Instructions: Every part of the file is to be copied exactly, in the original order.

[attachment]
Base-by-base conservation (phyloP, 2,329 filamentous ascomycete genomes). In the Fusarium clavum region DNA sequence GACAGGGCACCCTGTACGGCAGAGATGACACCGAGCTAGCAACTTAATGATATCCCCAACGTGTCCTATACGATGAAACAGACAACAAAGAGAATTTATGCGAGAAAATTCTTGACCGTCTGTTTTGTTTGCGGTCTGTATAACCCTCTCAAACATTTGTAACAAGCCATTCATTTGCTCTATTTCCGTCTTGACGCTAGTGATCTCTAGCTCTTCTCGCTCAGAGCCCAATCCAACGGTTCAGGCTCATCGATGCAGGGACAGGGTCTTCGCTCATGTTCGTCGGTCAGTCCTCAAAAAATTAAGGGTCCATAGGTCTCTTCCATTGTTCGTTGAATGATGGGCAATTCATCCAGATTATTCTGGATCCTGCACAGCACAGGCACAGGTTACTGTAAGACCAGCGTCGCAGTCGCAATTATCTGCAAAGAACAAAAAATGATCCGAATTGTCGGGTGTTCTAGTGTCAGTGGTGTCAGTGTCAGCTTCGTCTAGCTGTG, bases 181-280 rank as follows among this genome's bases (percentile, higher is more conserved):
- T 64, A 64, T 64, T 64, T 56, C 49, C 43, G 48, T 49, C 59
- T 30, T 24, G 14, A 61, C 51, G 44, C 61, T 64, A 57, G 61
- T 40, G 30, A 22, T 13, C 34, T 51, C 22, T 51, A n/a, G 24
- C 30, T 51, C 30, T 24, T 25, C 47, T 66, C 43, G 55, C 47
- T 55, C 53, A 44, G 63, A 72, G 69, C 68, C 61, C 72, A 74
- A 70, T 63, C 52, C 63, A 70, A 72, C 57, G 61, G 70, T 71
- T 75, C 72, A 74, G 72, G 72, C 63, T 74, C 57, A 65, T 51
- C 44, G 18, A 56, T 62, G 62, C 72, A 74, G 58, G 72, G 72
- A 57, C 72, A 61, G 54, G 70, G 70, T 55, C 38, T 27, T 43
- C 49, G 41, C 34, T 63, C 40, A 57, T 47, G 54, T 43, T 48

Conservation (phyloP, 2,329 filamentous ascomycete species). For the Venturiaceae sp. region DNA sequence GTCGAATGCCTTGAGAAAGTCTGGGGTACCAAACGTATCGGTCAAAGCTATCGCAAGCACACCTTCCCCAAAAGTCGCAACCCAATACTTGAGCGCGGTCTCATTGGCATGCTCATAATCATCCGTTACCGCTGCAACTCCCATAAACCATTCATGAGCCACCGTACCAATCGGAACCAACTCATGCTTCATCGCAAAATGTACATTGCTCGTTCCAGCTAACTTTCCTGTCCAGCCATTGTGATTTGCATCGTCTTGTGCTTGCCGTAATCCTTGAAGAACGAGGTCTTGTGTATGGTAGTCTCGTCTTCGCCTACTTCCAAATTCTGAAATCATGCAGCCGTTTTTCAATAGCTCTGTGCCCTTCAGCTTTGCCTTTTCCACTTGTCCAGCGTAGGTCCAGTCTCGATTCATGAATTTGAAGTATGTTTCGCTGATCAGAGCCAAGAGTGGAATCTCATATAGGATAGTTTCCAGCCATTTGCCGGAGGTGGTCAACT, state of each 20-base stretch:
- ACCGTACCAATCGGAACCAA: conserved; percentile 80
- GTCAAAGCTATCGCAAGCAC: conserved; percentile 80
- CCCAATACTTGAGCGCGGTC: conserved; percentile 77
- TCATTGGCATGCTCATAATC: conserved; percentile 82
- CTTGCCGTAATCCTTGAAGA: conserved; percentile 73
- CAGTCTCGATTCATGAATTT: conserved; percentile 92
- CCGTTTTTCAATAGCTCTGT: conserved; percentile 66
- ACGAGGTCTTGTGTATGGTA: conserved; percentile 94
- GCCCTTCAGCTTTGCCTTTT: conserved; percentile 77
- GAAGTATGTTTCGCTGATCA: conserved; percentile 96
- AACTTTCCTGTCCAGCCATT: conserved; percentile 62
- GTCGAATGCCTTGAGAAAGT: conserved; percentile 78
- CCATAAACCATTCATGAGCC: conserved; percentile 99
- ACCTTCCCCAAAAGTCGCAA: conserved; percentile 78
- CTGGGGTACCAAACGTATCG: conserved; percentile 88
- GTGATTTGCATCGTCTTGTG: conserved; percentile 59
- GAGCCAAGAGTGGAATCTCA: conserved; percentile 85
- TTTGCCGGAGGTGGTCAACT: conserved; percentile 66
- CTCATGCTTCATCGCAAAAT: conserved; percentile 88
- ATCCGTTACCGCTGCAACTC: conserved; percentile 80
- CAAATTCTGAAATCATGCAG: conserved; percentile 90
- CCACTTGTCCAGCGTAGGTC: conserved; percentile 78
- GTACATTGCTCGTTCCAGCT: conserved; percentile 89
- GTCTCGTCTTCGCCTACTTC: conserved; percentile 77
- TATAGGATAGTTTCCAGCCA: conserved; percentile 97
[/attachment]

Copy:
Base-by-base conservation (phyloP, 2,329 filamentous ascomycete genomes). In the Fusarium clavum region DNA sequence GACAGGGCACCCTGTACGGCAGAGATGACACCGAGCTAGCAACTTAATGATATCCCCAACGTGTCCTATACGATGAAACAGACAACAAAGAGAATTTATGCGAGAAAATTCTTGACCGTCTGTTTTGTTTGCGGTCTGTATAACCCTCTCAAACATTTGTAACAAGCCATTCATTTGCTCTATTTCCGTCTTGACGCTAGTGATCTCTAGCTCTTCTCGCTCAGAGCCCAATCCAACGGTTCAGGCTCATCGATGCAGGGACAGGGTCTTCGCTCATGTTCGTCGGTCAGTCCTCAAAAAATTAAGGGTCCATAGGTCTCTTCCATTGTTCGTTGAATGATGGGCAATTCATCCAGATTATTCTGGATCCTGCACAGCACAGGCACAGGTTACTGTAAGACCAGCGTCGCAGTCGCAATTATCTGCAAAGAACAAAAAATGATCCGAATTGTCGGGTGTTCTAGTGTCAGTGGTGTCAGTGTCAGCTTCGTCTAGCTGTG, bases 181-280 rank as follows among this genome's bases (percentile, higher is more conserved):
- T 64, A 64, T 64, T 64, T 56, C 49, C 43, G 48, T 49, C 59
- T 30, T 24, G 14, A 61, C 51, G 44, C 61, T 64, A 57, G 61
- T 40, G 30, A 22, T 13, C 34, T 51, C 22, T 51, A n/a, G 24
- C 30, T 51, C 30, T 24, T 25, C 47, T 66, C 43, G 55, C 47
- T 55, C 53, A 44, G 63, A 72, G 69, C 68, C 61, C 72, A 74
- A 70, T 63, C 52, C 63, A 70, A 72, C 57, G 61, G 70, T 71
- T 75, C 72, A 74, G 72, G 72, C 63, T 74, C 57, A 65, T 51
- C 44, G 18, A 56, T 62, G 62, C 72, A 74, G 58, G 72, G 72
- A 57, C 72, A 61, G 54, G 70, G 70, T 55, C 38, T 27, T 43
- C 49, G 41, C 34, T 63, C 40, A 57, T 47, G 54, T 43, T 48

Conservation (phyloP, 2,329 filamentous ascomycete species). For the Venturiaceae sp. region DNA sequence GTCGAATGCCTTGAGAAAGTCTGGGGTACCAAACGTATCGGTCAAAGCTATCGCAAGCACACCTTCCCCAAAAGTCGCAACCCAATACTTGAGCGCGGTCTCATTGGCATGCTCATAATCATCCGTTACCGCTGCAACTCCCATAAACCATTCATGAGCCACCGTACCAATCGGAACCAACTCATGCTTCATCGCAAAATGTACATTGCTCGTTCCAGCTAACTTTCCTGTCCAGCCATTGTGATTTGCATCGTCTTGTGCTTGCCGTAATCCTTGAAGAACGAGGTCTTGTGTATGGTAGTCTCGTCTTCGCCTACTTCCAAATTCTGAAATCATGCAGCCGTTTTTCAATAGCTCTGTGCCCTTCAGCTTTGCCTTTTCCACTTGTCCAGCGTAGGTCCAGTCTCGATTCATGAATTTGAAGTATGTTTCGCTGATCAGAGCCAAGAGTGGAATCTCATATAGGATAGTTTCCAGCCATTTGCCGGAGGTGGTCAACT, state of each 20-base stretch:
- ACCGTACCAATCGGAACCAA: conserved; percentile 80
- GTCAAAGCTATCGCAAGCAC: conserved; percentile 80
- CCCAATACTTGAGCGCGGTC: conserved; percentile 77
- TCATTGGCATGCTCATAATC: conserved; percentile 82
- CTTGCCGTAATCCTTGAAGA: conserved; percentile 73
- CAGTCTCGATTCATGAATTT: conserved; percentile 92
- CCGTTTTTCAATAGCTCTGT: conserved; percentile 66
- ACGAGGTCTTGTGTATGGTA: conserved; percentile 94
- GCCCTTCAGCTTTGCCTTTT: conserved; percentile 77
- GAAGTATGTTTCGCTGATCA: conserved; percentile 96
- AACTTTCCTGTCCAGCCATT: conserved; percentile 62
- GTCGAATGCCTTGAGAAAGT: conserved; percentile 78
- CCATAAACCATTCATGAGCC: conserved; percentile 99
- ACCTTCCCCAAAAGTCGCAA: conserved; percentile 78
- CTGGGGTACCAAACGTATCG: conserved; percentile 88
- GTGATTTGCATCGTCTTGTG: conserved; percentile 59
- GAGCCAAGAGTGGAATCTCA: conserved; percentile 85
- TTTGCCGGAGGTGGTCAACT: conserved; percentile 66
- CTCATGCTTCATCGCAAAAT: conserved; percentile 88
- ATCCGTTACCGCTGCAACTC: conserved; percentile 80
- CAAATTCTGAAATCATGCAG: conserved; percentile 90
- CCACTTGTCCAGCGTAGGTC: conserved; percentile 78
- GTACATTGCTCGTTCCAGCT: conserved; percentile 89
- GTCTCGTCTTCGCCTACTTC: conserved; percentile 77
- TATAGGATAGTTTCCAGCCA: conserved; percentile 97